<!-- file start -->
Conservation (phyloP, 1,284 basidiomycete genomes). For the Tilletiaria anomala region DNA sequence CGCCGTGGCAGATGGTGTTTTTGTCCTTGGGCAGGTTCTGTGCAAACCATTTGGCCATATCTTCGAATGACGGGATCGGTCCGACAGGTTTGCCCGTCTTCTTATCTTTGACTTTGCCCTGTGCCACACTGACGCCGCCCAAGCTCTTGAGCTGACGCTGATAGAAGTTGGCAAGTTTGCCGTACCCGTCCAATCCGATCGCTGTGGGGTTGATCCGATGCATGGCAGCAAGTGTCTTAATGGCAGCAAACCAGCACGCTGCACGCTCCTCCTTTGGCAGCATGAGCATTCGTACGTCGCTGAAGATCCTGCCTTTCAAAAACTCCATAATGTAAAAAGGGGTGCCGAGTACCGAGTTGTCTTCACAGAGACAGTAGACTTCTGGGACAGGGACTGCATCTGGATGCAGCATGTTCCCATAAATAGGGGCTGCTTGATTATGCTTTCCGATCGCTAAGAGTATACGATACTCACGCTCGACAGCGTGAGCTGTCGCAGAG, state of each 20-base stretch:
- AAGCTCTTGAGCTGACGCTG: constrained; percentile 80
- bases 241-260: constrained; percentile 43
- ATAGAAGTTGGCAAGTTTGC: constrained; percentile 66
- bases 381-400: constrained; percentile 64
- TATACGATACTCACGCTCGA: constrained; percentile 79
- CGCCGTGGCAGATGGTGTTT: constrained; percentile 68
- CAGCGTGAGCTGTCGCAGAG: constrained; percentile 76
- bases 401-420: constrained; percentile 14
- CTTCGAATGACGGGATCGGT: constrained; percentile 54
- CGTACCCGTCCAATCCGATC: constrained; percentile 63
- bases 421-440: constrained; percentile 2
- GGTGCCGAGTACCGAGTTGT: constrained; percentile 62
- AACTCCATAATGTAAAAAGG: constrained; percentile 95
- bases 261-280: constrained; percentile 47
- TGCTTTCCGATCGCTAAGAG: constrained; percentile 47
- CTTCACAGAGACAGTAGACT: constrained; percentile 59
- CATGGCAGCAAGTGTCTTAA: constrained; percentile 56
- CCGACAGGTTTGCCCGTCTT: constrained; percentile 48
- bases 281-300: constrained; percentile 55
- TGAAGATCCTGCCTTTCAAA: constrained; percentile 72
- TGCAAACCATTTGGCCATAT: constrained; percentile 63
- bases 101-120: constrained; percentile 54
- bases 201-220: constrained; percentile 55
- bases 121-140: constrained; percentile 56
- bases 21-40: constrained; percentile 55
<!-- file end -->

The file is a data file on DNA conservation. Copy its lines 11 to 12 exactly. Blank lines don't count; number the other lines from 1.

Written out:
- CGTACCCGTCCAATCCGATC: constrained; percentile 63
- bases 421-440: constrained; percentile 2